The ghost of Steven Spielberg’s E.T. seems to hover in the wings of J.J. Abrams’ latest sci-fi thriller (which is partly produced by the famous E.T. director). But dealing with alien life forms isn’t a stretch for Abrams who also called the shots for the 2009 space adventure Star Trek. Now he brings audiences a tale that’s a little closer to home.
In Ohio during the late 1970s, an aspiring adolescent filmmaker has cajoled his middle school friends (Ryan Lee, Zach Mills, Gabriel Basso, Joel Courtney) into helping him make a movie for the upcoming Cleveland Film Festival. Charles Kaznyk (Riley Griffiths) even persuades the pretty but reserved Alice Dainard (Elle Fanning) to play the female lead in the zombie flick.
Then after sneaking out one night in a stolen car operated by an unlicensed driver, the underage film crew witnesses a horrific train wreck and receives an ominous warning to keep quiet from a bloody victim of the accident.
Each of them deals differently with the aftermath of the incident. Some just want to forget it while Charles sees the smoldering debris as the perfect backdrop for his production. But Joe Lamb (Courtney) becomes curious about the train’s cargo after strange things begin happening around the small town of Lillian where his father Jack (Kyle Chandler) works as a sheriff’s deputy.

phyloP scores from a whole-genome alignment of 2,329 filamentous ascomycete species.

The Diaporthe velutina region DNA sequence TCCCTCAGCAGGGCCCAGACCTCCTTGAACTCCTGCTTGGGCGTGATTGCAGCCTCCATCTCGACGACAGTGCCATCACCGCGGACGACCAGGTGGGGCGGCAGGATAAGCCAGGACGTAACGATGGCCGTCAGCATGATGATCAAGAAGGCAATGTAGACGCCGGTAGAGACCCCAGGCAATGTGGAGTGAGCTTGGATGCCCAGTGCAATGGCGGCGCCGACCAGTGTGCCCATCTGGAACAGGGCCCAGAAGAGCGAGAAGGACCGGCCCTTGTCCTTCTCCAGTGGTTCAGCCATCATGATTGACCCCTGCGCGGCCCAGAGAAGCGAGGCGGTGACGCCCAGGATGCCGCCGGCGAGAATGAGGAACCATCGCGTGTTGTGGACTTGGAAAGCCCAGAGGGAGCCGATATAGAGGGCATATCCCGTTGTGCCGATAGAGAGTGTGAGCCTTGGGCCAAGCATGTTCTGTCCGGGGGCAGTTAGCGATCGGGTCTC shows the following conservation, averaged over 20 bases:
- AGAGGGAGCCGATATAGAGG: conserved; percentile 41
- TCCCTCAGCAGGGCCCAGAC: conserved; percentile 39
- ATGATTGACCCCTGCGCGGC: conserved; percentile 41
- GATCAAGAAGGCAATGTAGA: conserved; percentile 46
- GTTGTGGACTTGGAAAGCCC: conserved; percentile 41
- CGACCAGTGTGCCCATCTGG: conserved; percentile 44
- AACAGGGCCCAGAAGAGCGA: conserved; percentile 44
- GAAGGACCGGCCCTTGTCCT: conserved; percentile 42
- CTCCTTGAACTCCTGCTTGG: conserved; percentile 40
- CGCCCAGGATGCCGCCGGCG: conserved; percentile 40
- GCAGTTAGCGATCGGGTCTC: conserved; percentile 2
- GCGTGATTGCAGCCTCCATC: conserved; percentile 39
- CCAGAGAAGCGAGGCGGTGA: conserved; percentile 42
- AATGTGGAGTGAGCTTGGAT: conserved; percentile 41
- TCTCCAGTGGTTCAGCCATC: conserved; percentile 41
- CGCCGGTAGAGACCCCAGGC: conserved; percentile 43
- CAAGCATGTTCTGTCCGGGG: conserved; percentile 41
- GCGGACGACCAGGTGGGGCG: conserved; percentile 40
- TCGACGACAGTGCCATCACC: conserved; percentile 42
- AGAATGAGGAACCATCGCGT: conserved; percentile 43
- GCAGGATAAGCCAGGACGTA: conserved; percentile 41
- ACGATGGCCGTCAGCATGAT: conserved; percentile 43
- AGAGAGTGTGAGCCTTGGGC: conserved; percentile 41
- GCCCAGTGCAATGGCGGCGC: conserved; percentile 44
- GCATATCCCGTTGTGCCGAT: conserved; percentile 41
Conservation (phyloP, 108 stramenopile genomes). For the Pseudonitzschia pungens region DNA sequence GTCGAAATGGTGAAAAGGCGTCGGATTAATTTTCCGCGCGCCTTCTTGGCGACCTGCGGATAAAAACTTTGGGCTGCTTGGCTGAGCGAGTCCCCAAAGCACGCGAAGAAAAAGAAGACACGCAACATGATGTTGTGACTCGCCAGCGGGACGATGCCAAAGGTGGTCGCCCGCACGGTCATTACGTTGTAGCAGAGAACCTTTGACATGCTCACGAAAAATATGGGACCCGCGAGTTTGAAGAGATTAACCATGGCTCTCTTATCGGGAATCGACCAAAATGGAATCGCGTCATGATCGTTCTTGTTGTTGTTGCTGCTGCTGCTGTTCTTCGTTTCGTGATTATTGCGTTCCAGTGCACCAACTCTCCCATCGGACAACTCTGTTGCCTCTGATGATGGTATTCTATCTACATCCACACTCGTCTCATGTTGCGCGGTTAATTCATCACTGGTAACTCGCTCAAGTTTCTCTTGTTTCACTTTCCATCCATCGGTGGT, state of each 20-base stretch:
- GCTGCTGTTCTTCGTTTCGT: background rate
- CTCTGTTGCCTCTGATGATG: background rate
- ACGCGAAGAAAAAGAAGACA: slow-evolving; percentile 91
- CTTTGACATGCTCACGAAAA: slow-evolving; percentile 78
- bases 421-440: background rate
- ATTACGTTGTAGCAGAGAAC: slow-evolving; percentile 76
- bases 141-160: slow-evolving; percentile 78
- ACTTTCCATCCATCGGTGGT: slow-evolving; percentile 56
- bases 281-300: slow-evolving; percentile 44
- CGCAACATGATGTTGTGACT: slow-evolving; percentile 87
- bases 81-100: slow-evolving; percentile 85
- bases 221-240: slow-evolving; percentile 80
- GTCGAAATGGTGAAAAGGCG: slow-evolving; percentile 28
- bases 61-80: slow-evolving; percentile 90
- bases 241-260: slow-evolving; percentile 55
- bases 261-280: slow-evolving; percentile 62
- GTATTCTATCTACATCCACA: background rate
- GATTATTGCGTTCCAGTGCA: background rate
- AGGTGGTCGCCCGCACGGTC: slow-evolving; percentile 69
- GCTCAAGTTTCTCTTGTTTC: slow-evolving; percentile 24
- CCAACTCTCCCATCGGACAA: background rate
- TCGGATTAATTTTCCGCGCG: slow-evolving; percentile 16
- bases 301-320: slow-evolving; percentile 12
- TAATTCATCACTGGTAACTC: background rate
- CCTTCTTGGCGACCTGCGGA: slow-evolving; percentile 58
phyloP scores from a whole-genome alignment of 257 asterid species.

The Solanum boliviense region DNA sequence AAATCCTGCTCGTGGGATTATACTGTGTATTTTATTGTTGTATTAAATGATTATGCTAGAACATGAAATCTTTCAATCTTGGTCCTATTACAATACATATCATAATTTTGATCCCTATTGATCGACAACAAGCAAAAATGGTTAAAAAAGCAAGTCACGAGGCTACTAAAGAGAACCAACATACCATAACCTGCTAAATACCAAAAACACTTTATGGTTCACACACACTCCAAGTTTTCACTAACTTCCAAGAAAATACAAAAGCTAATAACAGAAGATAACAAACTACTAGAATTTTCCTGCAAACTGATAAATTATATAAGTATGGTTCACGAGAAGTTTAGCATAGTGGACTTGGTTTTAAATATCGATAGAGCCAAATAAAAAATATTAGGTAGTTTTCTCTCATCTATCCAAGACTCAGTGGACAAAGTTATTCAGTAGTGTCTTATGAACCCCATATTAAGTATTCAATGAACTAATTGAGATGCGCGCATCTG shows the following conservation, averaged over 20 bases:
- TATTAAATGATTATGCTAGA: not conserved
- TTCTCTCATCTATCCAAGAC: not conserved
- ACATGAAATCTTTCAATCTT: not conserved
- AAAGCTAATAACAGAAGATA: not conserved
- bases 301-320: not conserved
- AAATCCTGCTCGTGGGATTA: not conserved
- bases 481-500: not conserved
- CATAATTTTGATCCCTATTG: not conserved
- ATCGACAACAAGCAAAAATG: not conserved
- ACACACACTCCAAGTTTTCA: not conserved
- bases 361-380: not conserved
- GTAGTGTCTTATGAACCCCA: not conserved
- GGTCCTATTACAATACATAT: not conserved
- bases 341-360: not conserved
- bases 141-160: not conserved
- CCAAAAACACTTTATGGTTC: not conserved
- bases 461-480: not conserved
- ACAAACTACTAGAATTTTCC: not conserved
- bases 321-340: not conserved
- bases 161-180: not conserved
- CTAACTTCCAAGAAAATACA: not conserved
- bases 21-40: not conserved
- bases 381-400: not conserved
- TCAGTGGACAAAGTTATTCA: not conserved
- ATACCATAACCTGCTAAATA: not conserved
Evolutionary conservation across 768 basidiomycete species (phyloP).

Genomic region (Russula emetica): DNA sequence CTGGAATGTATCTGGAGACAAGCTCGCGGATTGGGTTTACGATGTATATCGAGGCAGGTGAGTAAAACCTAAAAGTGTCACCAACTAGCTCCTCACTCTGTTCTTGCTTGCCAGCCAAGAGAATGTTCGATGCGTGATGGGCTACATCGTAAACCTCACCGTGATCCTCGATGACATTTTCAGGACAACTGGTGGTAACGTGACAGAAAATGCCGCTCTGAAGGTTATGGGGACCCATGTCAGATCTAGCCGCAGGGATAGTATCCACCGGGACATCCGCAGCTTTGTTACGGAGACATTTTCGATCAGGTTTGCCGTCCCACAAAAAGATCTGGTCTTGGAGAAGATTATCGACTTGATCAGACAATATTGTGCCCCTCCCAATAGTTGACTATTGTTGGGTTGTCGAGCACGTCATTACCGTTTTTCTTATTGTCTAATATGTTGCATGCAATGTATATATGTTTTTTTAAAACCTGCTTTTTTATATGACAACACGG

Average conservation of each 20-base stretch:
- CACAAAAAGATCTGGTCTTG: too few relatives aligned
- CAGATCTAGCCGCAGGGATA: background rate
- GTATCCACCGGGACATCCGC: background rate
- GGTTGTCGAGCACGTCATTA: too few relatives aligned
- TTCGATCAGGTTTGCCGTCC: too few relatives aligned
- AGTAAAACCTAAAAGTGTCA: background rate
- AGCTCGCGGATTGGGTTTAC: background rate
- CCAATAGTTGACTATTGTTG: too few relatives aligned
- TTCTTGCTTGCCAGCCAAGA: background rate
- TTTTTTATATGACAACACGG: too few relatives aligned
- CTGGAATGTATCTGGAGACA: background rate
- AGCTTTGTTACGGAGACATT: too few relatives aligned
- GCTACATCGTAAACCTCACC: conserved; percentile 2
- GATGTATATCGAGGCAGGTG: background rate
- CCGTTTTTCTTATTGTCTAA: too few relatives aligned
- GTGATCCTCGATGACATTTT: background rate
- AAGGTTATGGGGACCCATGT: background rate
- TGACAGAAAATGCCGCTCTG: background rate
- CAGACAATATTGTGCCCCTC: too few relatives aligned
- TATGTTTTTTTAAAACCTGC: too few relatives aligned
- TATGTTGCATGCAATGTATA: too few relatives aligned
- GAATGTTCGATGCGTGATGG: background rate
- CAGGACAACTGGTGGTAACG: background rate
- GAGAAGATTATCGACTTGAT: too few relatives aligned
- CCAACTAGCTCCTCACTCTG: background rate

For viewers, Abram’s well-paced story captures the innocence and sincerity of these young characters and their lives in a small Midwestern town. The opening scene reveals that Joe’s mother has recently died in a job-related accident. Her death seems like it should have more impact on her son, yet for the most part it becomes a secondary storyline. The real thrust of the script focuses on the young friends as they carry on with their filmmaking efforts even as their town is inundated with tight-lipped military personnel who scour the streets in search of something.
Unfortunately, though this production is aimed at teens, it isn’t quite as innocent as that earlier extraterrestrial’s visit was. Along with the massive explosions and endless rounds of military ammunition are several scenes of bloody injuries and even death. When approached by a part-time drug pusher (David Gallagher), this group of young teens has the good sense to refuse an invitation to smoke pot. They aren’t, however, as good at controlling the almost constant stream of profanities that pour out of their mouths. While the language may be authentic to the time and situation, the dozens and dozens of scatological slang terms and other profanities are an unfortunate inclusion in a script that otherwise could be one of those rare, engaging action adventures for young audiences.